United States lawmakers are questioning the Securities and Exchange Commission (SEC) and the Financial Industry Regulatory Authority (FINRA) over why Prometheum has been granted a Special-Purpose Broker-Dealer (SPBD) license.
House Financial Services Committee Republicans questioned FINRA’s CEO Robert Cook, and the SEC’s Chair, Gary Gensler, on Prometheum’s credibility. The letter states,
“While Prometheum claims it is the silver bullet for regulated digital asset offerings, it has not yet served a single customer.”
Lawmakers Raise Concerns About Intent and Security
The public statement on Aug. 15 reveals that Patrick McHenry, the Chairman of the House Financial Services Committee, joined forces with 22 other representatives. Letters to the SEC and FINRA question the rationale behind Prometheum’s authorization as an SPBD.
Approval as an SPBD grants the ability to custody of digital securities. Upon obtaining FINRA authorization, firms gain permission to buy, sell and store digital asset securities.
The Committee question why only Prometheum has received approval as an SPBD, despite having yet to serve any customers. All the while, other crypto firms with a customer base are yet to receive approval.
Additionally, they allege the firm poses a threat to national security.
“The lawmakers are demanding transparency regarding the approval process for Prometheum and raising questions about the risks to national security posed by Prometheum’s reported ties to the Chinese Communist Party.”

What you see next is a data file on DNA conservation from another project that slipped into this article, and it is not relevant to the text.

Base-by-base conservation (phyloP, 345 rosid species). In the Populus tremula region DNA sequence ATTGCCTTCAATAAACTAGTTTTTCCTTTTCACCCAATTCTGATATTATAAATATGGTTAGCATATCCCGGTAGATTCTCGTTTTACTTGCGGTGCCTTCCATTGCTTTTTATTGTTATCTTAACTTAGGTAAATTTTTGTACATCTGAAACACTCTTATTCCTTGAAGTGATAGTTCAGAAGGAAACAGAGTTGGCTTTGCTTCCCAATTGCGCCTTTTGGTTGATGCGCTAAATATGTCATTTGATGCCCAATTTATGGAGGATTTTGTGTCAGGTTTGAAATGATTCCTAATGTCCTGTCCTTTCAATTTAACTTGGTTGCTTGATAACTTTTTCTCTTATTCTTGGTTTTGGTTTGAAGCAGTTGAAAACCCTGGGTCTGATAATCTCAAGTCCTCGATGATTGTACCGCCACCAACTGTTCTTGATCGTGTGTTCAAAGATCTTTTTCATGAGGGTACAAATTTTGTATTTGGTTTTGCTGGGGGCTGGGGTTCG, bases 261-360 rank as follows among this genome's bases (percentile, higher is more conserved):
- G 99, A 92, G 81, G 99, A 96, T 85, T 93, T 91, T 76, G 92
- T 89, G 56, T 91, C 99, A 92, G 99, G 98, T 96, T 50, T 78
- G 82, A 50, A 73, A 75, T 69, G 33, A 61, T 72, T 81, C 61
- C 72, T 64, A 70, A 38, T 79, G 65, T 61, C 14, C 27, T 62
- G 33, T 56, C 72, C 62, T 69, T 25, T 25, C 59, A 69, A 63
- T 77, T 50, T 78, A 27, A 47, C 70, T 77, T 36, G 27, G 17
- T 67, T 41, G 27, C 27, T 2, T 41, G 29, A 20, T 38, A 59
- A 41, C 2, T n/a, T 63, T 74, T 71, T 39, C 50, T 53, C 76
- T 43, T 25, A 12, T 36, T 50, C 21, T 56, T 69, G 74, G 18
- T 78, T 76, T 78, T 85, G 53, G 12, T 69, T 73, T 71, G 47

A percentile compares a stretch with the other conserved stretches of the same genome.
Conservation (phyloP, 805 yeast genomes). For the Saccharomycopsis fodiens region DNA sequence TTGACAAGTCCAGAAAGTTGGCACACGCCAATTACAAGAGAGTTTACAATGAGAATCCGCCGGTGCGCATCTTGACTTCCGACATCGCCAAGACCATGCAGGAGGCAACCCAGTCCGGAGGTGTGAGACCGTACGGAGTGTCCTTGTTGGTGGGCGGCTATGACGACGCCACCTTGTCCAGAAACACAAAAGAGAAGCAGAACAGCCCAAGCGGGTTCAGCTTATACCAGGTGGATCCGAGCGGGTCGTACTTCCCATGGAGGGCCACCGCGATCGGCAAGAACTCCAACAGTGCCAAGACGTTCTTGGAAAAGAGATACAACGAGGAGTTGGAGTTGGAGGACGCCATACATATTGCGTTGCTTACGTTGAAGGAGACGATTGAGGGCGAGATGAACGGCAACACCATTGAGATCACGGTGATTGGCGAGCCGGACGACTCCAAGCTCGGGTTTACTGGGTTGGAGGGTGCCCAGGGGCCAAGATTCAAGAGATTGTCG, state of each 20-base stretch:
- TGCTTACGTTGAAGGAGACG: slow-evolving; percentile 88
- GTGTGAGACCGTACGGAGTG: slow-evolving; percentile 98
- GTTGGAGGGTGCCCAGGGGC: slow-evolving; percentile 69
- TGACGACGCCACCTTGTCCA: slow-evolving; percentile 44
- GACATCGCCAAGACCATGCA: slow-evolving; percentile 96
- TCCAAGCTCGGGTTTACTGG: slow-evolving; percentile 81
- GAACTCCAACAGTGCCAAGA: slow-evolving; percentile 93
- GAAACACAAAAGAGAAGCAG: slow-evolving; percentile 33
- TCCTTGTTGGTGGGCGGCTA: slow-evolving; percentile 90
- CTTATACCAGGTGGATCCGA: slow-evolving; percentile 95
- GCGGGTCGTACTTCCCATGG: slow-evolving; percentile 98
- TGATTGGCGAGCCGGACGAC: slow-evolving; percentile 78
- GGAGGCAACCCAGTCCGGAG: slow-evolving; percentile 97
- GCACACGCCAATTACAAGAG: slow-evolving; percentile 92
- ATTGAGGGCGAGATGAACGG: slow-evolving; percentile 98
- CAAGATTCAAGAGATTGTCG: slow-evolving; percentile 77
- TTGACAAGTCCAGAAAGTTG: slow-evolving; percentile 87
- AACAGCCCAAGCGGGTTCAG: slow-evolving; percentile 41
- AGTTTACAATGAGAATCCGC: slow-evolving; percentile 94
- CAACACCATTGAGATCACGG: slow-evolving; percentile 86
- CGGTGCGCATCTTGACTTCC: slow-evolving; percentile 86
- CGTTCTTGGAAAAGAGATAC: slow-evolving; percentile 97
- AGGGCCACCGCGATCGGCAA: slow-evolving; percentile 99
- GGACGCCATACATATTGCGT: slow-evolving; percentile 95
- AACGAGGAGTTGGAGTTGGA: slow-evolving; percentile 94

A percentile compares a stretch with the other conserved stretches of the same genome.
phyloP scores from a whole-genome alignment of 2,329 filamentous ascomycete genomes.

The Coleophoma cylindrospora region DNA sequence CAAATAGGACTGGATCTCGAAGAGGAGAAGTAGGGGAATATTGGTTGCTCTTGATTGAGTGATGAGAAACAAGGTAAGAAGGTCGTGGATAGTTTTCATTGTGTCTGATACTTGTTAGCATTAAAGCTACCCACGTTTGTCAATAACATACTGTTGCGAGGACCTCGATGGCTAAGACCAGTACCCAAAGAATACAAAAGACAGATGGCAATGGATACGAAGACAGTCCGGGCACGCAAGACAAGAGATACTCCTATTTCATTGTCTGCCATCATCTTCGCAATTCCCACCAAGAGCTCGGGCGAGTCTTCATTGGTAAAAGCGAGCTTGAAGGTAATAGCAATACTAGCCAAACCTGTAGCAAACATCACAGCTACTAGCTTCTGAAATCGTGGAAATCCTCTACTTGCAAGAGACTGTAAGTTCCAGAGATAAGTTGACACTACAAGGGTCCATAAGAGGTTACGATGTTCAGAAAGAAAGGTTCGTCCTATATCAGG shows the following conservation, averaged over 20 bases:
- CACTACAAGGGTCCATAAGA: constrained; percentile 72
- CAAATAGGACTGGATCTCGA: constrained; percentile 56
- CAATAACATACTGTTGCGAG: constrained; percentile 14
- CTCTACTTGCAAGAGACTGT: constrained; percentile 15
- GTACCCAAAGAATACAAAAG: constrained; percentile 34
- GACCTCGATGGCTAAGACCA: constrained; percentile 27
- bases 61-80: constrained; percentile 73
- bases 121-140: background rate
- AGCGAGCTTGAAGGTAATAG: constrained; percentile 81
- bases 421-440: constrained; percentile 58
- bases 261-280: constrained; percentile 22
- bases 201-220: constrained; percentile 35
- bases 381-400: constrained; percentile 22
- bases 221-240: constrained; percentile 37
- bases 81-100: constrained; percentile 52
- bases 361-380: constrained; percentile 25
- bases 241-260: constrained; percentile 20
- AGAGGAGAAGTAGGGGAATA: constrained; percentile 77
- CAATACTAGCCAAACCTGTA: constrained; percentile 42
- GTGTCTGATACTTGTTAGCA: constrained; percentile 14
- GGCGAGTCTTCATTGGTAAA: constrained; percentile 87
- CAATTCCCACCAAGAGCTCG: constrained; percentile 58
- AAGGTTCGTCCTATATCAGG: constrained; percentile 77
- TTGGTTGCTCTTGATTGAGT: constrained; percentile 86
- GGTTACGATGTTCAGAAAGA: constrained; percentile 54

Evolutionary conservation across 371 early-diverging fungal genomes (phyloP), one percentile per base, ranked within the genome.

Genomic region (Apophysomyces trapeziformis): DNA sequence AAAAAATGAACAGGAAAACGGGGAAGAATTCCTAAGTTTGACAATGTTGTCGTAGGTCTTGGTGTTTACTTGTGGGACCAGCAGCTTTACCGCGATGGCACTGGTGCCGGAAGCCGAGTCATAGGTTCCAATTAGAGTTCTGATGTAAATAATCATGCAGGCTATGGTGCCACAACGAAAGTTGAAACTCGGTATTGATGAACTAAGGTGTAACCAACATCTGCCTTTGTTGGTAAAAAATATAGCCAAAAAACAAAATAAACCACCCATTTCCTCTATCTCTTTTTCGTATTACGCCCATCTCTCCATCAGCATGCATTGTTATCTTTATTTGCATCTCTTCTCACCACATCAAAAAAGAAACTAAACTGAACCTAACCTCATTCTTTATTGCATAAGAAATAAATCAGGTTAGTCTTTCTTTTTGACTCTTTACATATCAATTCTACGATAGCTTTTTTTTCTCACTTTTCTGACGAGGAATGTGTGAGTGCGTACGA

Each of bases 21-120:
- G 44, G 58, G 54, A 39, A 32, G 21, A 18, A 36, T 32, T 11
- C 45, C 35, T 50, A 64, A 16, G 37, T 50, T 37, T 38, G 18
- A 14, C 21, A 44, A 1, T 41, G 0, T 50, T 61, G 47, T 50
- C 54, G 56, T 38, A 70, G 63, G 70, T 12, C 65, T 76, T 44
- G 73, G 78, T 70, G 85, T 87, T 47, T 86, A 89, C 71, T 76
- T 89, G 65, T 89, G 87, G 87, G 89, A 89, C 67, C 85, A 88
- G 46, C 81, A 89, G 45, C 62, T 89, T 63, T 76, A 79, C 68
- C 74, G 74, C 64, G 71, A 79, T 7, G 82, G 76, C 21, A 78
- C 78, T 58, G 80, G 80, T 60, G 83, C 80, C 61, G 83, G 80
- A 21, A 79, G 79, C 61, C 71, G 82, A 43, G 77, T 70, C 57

Prometheum Approval Sparks Industry Controversies
The committee further probed Prometheum’s transparency regarding its offerings. It challenged Prometheum’s decision to refuse “to make public the digital asset securities” that it will support on the platform.
On June 13, Prometheum co-founder Aaron Kaplan addressed a United States House Committee to discuss the regulations of cryptocurrencies. Kaplan expressed support for the SEC’s use of traditional securities laws in its crypto approach.
Matt Walsh, General Partner at Castle Island Ventures, found that amid the SEC preparing to take legal action against Binance and Coinbase, Prometheum effectively secured SPBD approval on May 17. He noted:
“Then Prometheum’s CEO somehow gets a seat in front of Congress yesterday and starts reading off pre-written notes clearly coordinating narratives with Democratic members of Congress (or the SEC).”
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